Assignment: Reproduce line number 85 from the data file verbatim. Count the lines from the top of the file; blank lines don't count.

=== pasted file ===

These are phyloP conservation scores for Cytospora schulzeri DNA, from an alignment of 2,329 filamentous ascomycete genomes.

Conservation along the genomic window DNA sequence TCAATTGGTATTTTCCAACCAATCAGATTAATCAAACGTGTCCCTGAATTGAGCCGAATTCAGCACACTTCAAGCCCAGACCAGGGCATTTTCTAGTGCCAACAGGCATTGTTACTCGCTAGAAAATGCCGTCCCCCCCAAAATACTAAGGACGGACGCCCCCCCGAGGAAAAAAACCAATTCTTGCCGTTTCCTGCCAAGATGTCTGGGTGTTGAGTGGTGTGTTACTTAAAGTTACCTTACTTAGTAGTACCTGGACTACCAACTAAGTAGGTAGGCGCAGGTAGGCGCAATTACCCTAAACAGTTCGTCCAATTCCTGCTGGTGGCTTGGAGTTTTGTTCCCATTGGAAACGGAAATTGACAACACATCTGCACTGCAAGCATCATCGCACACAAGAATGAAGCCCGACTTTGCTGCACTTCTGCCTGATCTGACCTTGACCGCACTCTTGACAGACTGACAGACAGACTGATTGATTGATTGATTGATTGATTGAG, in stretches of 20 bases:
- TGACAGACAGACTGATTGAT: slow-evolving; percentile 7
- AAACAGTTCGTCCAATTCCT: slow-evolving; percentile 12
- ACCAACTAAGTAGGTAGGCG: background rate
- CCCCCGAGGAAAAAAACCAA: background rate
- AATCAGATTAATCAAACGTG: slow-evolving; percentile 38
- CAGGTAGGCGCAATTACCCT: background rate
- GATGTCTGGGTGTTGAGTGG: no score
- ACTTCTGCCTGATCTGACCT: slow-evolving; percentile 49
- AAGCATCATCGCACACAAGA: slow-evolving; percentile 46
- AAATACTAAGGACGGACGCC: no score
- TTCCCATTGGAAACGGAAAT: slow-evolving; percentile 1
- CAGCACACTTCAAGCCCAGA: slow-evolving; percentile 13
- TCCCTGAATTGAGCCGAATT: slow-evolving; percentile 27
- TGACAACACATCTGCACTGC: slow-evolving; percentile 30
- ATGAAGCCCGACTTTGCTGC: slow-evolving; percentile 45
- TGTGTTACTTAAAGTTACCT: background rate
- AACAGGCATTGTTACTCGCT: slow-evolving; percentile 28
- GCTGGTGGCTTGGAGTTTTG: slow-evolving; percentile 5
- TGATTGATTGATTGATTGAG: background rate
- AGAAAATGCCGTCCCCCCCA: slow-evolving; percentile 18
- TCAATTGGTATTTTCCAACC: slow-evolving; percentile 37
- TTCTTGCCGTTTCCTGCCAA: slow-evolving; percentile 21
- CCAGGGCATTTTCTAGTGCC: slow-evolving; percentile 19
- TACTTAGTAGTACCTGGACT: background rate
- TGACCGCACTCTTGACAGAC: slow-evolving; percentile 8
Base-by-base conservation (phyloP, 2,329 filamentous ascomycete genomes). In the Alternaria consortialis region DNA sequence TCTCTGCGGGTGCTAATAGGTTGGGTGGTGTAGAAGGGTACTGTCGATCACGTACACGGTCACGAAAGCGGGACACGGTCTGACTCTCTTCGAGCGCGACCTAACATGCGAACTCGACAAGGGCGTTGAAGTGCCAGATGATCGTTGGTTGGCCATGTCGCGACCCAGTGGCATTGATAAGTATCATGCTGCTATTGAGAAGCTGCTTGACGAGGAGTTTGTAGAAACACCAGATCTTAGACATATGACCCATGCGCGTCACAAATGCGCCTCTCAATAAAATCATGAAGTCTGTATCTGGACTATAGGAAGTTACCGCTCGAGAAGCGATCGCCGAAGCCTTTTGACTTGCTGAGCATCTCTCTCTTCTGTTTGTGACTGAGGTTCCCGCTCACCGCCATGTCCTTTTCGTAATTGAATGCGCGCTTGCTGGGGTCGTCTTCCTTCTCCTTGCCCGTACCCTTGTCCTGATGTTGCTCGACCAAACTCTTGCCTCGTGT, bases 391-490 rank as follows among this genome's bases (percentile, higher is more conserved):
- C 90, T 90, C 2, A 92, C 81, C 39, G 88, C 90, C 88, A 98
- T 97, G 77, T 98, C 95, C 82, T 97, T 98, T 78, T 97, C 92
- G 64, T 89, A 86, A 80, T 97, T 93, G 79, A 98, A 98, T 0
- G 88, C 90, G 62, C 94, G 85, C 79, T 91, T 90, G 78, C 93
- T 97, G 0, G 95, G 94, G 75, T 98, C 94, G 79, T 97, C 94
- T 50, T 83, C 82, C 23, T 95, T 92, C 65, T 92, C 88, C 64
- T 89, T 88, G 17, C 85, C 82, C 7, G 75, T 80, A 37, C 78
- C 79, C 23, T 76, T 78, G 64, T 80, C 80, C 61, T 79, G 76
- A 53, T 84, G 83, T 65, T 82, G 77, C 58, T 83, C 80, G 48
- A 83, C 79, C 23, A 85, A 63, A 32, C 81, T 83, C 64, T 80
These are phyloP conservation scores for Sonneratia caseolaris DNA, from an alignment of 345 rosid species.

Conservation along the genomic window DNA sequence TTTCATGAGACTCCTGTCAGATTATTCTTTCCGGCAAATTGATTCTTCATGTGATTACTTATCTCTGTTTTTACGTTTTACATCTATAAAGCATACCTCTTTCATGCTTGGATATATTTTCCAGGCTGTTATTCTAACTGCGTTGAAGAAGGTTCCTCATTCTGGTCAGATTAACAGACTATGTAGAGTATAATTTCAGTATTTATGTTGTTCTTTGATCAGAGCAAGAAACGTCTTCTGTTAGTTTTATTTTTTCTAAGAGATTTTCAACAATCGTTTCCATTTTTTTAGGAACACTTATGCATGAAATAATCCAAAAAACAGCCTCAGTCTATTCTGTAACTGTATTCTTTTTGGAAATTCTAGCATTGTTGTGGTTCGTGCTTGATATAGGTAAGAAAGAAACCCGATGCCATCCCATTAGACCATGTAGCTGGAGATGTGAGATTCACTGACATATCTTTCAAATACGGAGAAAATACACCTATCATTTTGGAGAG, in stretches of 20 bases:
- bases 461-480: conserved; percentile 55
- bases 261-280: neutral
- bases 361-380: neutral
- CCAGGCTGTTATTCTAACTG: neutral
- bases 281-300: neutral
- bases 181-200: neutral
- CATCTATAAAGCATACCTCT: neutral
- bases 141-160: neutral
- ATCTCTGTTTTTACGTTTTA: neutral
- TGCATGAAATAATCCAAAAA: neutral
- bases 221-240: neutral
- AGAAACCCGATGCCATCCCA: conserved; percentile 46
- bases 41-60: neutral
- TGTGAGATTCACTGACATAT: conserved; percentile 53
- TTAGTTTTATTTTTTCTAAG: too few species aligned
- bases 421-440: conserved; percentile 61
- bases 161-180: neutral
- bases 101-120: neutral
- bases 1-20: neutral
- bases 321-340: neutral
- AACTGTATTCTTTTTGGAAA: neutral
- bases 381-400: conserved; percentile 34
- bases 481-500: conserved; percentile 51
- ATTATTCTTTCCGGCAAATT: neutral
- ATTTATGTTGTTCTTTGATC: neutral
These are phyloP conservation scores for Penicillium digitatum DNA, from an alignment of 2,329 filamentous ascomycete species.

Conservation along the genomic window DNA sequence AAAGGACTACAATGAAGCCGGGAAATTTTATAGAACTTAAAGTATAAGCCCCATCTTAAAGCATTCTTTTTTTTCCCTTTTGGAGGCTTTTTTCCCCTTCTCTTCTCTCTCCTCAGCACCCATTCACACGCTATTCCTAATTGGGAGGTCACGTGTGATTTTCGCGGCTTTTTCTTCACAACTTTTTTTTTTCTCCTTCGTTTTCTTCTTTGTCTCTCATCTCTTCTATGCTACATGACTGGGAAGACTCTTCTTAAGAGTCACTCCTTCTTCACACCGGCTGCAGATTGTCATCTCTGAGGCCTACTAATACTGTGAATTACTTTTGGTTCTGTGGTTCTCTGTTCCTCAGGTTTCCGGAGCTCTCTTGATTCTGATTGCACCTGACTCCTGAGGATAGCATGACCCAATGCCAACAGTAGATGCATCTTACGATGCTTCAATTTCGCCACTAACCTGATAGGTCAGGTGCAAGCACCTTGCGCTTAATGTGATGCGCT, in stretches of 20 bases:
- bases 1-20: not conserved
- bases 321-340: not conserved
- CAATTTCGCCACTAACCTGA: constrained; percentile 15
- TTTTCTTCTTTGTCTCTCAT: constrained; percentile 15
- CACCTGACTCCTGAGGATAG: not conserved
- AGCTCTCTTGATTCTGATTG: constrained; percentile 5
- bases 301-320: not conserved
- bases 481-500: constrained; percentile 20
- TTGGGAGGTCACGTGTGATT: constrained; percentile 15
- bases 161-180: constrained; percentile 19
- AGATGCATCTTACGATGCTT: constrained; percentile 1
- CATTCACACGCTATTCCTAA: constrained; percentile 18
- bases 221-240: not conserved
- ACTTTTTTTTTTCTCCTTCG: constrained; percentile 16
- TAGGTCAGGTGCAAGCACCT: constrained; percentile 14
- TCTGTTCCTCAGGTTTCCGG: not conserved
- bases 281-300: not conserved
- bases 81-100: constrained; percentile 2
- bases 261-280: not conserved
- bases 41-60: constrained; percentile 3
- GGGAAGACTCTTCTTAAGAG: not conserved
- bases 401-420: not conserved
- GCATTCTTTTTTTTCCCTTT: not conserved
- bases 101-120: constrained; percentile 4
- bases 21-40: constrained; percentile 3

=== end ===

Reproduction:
- bases 81-100: constrained; percentile 2